Chemometric Spectral Modeling

PeakLab uniquely offers a combination of peak fitting and direct automated multivariate predictive model creation for the most accurate chemometric predictive models you will find in any software product.

The PeakLab predictive modeling is often used to estimate chromatographic or other lab intensive values from far faster and simpler spectroscopy. The PeakLab modeling is a general statistical modeling procedure that can be used for creating a multivariate predictive model from any lab measured value using any data matrix from any source. That matrix series can be spectra in wavelength or frequency, chromatographic data sets in time, or any other collection of data series, including principal components and Fourier domain deconvolved spectra.

Spectral modeling has largely relied on Partial Least Squares (PLS) or Principal Component Regression (PCR) predictions. Instead of offering one more implementation of these now ubiquitous procedures, we made a conscious choice to produce a wholly new and far simpler robust method for generating these predictive models. If you have used PLS and PCR for chemometric models, please see our analytic reasoning for this new technology near the bottom of this page.

The PeakFit solution for chemometric modeling consists of the following:

It is not an easy matter to spot an outlier spectrum when plotting hundreds or thousands of spectra that will be fit to produce a predictive model. PeakFit offers a graphical visualization specifically for this task. In the plot below, a data matrix consisting of 156 spectra is plotted and those with a target y value between 4-5% are highlighted.

Before building a predictive model, it is useful to fit the spectroscopy for the known target analyte(s) with a set of equal width Gaussian or Voigt peaks. This will furnish two essential pieces of information for the predictive modeling. The optimal fit will determine the spectral resolution of the instrument, and this will be used for setting the x-spacing for the wavelengths in the predictive model. The fitting will also estimate the wavelengths that should appear as the principal predictors in the chemometric models. In the reference standards example below, there are four principal peaks, all at adjacent wavelengths, and the optimal multiple Gaussian fit estimates an SD width of about 4 nm, a reasonable value for high resolution FTNIR spectra.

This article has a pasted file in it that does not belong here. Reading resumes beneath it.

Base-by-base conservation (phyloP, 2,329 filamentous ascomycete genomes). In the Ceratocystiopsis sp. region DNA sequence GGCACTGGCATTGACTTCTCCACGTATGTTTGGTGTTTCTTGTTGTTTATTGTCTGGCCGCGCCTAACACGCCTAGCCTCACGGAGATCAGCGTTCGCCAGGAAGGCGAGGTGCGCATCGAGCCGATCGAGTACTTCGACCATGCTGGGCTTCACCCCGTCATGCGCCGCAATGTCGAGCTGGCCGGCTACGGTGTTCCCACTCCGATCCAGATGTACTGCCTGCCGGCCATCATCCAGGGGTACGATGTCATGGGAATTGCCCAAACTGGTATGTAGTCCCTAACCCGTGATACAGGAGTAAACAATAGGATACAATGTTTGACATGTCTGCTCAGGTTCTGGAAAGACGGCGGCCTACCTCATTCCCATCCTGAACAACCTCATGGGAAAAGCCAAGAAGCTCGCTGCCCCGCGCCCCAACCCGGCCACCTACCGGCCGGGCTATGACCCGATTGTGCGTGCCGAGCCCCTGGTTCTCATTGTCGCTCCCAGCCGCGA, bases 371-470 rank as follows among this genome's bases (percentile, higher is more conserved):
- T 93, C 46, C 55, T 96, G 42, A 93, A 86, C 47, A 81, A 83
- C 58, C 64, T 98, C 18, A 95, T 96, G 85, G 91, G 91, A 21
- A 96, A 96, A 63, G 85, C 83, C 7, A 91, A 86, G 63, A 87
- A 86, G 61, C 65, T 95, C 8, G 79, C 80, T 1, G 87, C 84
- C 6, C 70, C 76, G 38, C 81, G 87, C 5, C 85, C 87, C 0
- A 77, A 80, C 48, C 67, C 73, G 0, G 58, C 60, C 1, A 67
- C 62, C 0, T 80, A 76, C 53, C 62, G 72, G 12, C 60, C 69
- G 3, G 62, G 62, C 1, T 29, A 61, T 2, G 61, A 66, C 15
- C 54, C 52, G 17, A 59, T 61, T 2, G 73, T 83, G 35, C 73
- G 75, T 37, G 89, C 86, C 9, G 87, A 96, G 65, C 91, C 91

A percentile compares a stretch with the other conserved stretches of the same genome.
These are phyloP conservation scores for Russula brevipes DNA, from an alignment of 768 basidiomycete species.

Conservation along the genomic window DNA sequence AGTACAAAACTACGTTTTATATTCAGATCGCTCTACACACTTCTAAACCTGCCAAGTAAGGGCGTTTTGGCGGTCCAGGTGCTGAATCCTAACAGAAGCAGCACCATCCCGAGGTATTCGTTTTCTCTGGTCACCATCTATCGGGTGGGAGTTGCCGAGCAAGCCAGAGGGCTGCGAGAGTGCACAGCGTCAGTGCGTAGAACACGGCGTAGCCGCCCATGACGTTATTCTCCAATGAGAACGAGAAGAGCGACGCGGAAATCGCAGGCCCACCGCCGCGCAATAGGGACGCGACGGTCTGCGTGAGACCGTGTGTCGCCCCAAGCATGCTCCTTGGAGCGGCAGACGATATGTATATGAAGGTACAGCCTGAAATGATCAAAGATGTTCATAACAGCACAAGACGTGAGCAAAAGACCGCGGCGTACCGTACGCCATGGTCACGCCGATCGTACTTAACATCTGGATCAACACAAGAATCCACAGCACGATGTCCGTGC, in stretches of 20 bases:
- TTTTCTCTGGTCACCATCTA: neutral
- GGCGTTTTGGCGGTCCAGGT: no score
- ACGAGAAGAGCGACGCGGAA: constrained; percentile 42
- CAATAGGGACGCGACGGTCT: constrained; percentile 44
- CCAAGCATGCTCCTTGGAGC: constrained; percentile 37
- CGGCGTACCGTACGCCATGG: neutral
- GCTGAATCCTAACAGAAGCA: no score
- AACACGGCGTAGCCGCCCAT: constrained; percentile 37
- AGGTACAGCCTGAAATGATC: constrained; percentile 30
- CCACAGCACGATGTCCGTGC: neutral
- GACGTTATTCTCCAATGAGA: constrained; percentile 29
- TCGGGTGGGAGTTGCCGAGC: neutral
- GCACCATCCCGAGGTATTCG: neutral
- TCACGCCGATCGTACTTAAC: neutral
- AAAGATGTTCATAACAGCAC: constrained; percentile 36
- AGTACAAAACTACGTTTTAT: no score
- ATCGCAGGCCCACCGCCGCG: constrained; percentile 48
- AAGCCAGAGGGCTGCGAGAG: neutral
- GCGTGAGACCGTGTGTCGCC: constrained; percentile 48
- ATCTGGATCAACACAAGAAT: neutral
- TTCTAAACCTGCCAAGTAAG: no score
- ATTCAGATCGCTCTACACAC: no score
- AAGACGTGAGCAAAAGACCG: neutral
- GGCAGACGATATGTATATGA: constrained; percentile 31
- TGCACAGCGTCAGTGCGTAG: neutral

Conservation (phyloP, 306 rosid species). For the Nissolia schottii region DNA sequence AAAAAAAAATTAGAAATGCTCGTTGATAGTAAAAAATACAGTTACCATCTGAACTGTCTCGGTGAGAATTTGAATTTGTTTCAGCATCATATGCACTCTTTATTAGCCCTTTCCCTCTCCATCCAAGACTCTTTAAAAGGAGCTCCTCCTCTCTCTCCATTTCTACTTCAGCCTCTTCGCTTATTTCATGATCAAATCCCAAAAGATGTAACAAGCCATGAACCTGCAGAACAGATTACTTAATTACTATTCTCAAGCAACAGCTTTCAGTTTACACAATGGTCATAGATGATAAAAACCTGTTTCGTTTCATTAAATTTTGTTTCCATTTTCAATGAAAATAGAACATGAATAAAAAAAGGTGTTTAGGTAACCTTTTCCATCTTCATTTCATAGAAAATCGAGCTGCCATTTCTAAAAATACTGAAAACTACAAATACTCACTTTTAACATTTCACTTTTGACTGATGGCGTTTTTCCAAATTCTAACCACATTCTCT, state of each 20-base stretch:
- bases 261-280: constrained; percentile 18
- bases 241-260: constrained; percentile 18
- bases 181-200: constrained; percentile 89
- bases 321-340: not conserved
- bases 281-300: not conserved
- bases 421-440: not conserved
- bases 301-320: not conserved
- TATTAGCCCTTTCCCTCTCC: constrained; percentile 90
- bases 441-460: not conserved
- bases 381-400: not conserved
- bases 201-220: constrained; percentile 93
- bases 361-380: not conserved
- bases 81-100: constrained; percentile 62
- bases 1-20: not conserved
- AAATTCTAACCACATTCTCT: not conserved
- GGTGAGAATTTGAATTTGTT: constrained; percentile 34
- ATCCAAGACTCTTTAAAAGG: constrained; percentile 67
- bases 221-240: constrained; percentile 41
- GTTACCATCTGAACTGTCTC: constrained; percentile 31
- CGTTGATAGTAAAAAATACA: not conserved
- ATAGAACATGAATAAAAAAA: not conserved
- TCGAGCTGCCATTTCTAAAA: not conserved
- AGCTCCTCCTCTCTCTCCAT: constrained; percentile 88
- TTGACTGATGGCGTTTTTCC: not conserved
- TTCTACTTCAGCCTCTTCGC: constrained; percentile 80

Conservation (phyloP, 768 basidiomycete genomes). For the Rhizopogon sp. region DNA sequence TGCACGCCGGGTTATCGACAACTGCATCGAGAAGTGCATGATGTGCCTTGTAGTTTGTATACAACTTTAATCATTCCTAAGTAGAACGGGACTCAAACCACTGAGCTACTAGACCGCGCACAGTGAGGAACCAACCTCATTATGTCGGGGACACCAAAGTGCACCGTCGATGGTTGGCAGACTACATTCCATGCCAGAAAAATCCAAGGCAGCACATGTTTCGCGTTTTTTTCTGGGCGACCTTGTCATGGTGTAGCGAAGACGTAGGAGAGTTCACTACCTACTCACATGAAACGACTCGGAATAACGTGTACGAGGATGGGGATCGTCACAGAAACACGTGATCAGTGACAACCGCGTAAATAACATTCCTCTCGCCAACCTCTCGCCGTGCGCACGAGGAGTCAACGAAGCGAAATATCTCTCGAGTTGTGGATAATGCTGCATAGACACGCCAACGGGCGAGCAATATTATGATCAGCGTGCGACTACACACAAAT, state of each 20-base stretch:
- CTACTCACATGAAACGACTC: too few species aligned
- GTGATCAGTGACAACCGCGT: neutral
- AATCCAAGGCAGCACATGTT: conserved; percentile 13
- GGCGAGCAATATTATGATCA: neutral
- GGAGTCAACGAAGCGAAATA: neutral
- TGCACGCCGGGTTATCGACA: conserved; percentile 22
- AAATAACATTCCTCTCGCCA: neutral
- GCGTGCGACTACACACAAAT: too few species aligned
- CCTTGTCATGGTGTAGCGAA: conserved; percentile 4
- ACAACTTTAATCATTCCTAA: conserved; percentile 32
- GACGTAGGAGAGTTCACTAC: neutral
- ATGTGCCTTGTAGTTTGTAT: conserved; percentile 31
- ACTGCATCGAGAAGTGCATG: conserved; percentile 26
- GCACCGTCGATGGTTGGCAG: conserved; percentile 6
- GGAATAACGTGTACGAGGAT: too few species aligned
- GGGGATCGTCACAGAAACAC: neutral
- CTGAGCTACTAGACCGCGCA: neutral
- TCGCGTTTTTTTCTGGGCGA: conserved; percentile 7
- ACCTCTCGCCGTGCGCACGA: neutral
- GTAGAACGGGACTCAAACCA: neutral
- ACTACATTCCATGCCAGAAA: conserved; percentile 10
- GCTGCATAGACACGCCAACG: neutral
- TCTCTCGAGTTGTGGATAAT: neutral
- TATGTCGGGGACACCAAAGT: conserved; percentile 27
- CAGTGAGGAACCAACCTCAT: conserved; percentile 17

Unlike complex chemometric modeling programs, PeakLab presents the whole of the modeling settings in one dialog where most options can be left at the defaults. Simply select the variable in the data matrix that is to be modeled, the range of the wavelengths you want to use, and use filters, if needed, to produce a reasonable modeling time. In this example, 60 million candidate models will be fit in about 10 seconds. PeakLab’s higher parameter count filters make impractical full permutation fits viable. The fit in the example below would require close to 12 hours and the fitting of 220 billion models without these smart filters that intelligently remove unproductive predictors as the fitting algorithm proceeds.

Unique to PeakLab, models with nine and higher parameter counts can be added by a “smart stepwise” procedure that optimally begins with the best retained full permutation fits of a lesser parameter count. The algorithm then uses an intelligent multidimensional search where wavelengths that may have been removed or filtered are given new opportunities to be added back when specific combinations of wavelengths make this possible.